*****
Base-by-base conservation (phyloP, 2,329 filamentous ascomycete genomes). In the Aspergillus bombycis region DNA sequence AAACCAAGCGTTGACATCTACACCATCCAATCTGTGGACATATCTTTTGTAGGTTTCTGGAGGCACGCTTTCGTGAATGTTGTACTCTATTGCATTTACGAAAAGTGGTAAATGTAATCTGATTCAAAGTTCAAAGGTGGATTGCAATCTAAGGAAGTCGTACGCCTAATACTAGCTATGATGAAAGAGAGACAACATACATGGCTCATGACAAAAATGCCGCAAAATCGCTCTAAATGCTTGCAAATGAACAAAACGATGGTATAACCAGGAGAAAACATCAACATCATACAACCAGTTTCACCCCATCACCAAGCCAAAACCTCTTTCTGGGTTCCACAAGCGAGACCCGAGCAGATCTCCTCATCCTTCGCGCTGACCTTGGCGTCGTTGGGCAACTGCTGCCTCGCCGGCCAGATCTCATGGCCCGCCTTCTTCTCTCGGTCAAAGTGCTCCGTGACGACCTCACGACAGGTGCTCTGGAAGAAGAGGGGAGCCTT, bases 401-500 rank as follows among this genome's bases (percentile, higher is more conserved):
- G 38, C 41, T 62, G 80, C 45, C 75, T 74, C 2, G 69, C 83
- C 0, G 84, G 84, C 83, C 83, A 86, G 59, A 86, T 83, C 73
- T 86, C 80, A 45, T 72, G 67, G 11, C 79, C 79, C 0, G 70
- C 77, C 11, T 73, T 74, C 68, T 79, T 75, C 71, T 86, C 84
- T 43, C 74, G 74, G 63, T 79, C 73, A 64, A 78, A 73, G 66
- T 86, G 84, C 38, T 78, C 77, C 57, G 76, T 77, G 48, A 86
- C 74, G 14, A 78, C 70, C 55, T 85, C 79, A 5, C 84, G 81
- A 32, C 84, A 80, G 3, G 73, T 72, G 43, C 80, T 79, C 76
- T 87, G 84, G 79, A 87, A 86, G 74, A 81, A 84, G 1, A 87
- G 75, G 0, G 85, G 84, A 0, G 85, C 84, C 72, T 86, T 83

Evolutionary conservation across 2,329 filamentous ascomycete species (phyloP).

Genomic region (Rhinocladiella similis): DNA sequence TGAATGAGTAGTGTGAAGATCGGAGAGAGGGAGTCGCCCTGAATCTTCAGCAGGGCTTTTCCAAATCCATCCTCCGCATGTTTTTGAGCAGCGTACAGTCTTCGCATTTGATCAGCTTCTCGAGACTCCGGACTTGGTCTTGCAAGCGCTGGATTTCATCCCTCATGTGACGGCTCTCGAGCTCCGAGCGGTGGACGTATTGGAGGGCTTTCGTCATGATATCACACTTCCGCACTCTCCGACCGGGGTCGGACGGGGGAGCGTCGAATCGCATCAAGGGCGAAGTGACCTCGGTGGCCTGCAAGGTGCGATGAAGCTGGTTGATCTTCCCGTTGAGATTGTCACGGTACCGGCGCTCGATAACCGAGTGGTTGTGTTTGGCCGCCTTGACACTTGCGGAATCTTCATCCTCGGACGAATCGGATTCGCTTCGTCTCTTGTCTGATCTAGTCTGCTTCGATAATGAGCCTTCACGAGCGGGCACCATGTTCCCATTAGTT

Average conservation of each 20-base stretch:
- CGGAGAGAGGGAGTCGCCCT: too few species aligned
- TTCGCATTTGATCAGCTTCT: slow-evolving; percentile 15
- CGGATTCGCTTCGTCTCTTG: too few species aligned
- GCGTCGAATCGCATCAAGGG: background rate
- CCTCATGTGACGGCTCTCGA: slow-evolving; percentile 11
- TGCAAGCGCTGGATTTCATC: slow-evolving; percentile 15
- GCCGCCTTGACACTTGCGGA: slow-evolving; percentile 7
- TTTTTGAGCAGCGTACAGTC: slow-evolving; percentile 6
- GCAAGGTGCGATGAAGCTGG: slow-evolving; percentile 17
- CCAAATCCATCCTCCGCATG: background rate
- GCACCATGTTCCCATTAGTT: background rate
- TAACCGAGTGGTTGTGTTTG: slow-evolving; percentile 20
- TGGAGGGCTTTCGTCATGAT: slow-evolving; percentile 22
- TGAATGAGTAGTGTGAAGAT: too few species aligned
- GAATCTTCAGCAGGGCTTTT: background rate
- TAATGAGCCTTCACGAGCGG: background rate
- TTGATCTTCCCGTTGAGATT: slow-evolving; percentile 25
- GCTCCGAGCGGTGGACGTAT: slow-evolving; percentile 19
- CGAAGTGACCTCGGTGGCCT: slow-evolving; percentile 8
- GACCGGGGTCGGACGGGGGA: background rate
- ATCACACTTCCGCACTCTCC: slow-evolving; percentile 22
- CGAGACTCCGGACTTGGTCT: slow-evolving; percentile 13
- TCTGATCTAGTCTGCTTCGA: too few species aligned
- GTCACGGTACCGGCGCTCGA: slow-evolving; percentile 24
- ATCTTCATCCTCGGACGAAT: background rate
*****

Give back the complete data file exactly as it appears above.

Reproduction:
Base-by-base conservation (phyloP, 2,329 filamentous ascomycete genomes). In the Aspergillus bombycis region DNA sequence AAACCAAGCGTTGACATCTACACCATCCAATCTGTGGACATATCTTTTGTAGGTTTCTGGAGGCACGCTTTCGTGAATGTTGTACTCTATTGCATTTACGAAAAGTGGTAAATGTAATCTGATTCAAAGTTCAAAGGTGGATTGCAATCTAAGGAAGTCGTACGCCTAATACTAGCTATGATGAAAGAGAGACAACATACATGGCTCATGACAAAAATGCCGCAAAATCGCTCTAAATGCTTGCAAATGAACAAAACGATGGTATAACCAGGAGAAAACATCAACATCATACAACCAGTTTCACCCCATCACCAAGCCAAAACCTCTTTCTGGGTTCCACAAGCGAGACCCGAGCAGATCTCCTCATCCTTCGCGCTGACCTTGGCGTCGTTGGGCAACTGCTGCCTCGCCGGCCAGATCTCATGGCCCGCCTTCTTCTCTCGGTCAAAGTGCTCCGTGACGACCTCACGACAGGTGCTCTGGAAGAAGAGGGGAGCCTT, bases 401-500 rank as follows among this genome's bases (percentile, higher is more conserved):
- G 38, C 41, T 62, G 80, C 45, C 75, T 74, C 2, G 69, C 83
- C 0, G 84, G 84, C 83, C 83, A 86, G 59, A 86, T 83, C 73
- T 86, C 80, A 45, T 72, G 67, G 11, C 79, C 79, C 0, G 70
- C 77, C 11, T 73, T 74, C 68, T 79, T 75, C 71, T 86, C 84
- T 43, C 74, G 74, G 63, T 79, C 73, A 64, A 78, A 73, G 66
- T 86, G 84, C 38, T 78, C 77, C 57, G 76, T 77, G 48, A 86
- C 74, G 14, A 78, C 70, C 55, T 85, C 79, A 5, C 84, G 81
- A 32, C 84, A 80, G 3, G 73, T 72, G 43, C 80, T 79, C 76
- T 87, G 84, G 79, A 87, A 86, G 74, A 81, A 84, G 1, A 87
- G 75, G 0, G 85, G 84, A 0, G 85, C 84, C 72, T 86, T 83

Evolutionary conservation across 2,329 filamentous ascomycete species (phyloP).

Genomic region (Rhinocladiella similis): DNA sequence TGAATGAGTAGTGTGAAGATCGGAGAGAGGGAGTCGCCCTGAATCTTCAGCAGGGCTTTTCCAAATCCATCCTCCGCATGTTTTTGAGCAGCGTACAGTCTTCGCATTTGATCAGCTTCTCGAGACTCCGGACTTGGTCTTGCAAGCGCTGGATTTCATCCCTCATGTGACGGCTCTCGAGCTCCGAGCGGTGGACGTATTGGAGGGCTTTCGTCATGATATCACACTTCCGCACTCTCCGACCGGGGTCGGACGGGGGAGCGTCGAATCGCATCAAGGGCGAAGTGACCTCGGTGGCCTGCAAGGTGCGATGAAGCTGGTTGATCTTCCCGTTGAGATTGTCACGGTACCGGCGCTCGATAACCGAGTGGTTGTGTTTGGCCGCCTTGACACTTGCGGAATCTTCATCCTCGGACGAATCGGATTCGCTTCGTCTCTTGTCTGATCTAGTCTGCTTCGATAATGAGCCTTCACGAGCGGGCACCATGTTCCCATTAGTT

Average conservation of each 20-base stretch:
- CGGAGAGAGGGAGTCGCCCT: too few species aligned
- TTCGCATTTGATCAGCTTCT: slow-evolving; percentile 15
- CGGATTCGCTTCGTCTCTTG: too few species aligned
- GCGTCGAATCGCATCAAGGG: background rate
- CCTCATGTGACGGCTCTCGA: slow-evolving; percentile 11
- TGCAAGCGCTGGATTTCATC: slow-evolving; percentile 15
- GCCGCCTTGACACTTGCGGA: slow-evolving; percentile 7
- TTTTTGAGCAGCGTACAGTC: slow-evolving; percentile 6
- GCAAGGTGCGATGAAGCTGG: slow-evolving; percentile 17
- CCAAATCCATCCTCCGCATG: background rate
- GCACCATGTTCCCATTAGTT: background rate
- TAACCGAGTGGTTGTGTTTG: slow-evolving; percentile 20
- TGGAGGGCTTTCGTCATGAT: slow-evolving; percentile 22
- TGAATGAGTAGTGTGAAGAT: too few species aligned
- GAATCTTCAGCAGGGCTTTT: background rate
- TAATGAGCCTTCACGAGCGG: background rate
- TTGATCTTCCCGTTGAGATT: slow-evolving; percentile 25
- GCTCCGAGCGGTGGACGTAT: slow-evolving; percentile 19
- CGAAGTGACCTCGGTGGCCT: slow-evolving; percentile 8
- GACCGGGGTCGGACGGGGGA: background rate
- ATCACACTTCCGCACTCTCC: slow-evolving; percentile 22
- CGAGACTCCGGACTTGGTCT: slow-evolving; percentile 13
- TCTGATCTAGTCTGCTTCGA: too few species aligned
- GTCACGGTACCGGCGCTCGA: slow-evolving; percentile 24
- ATCTTCATCCTCGGACGAAT: background rate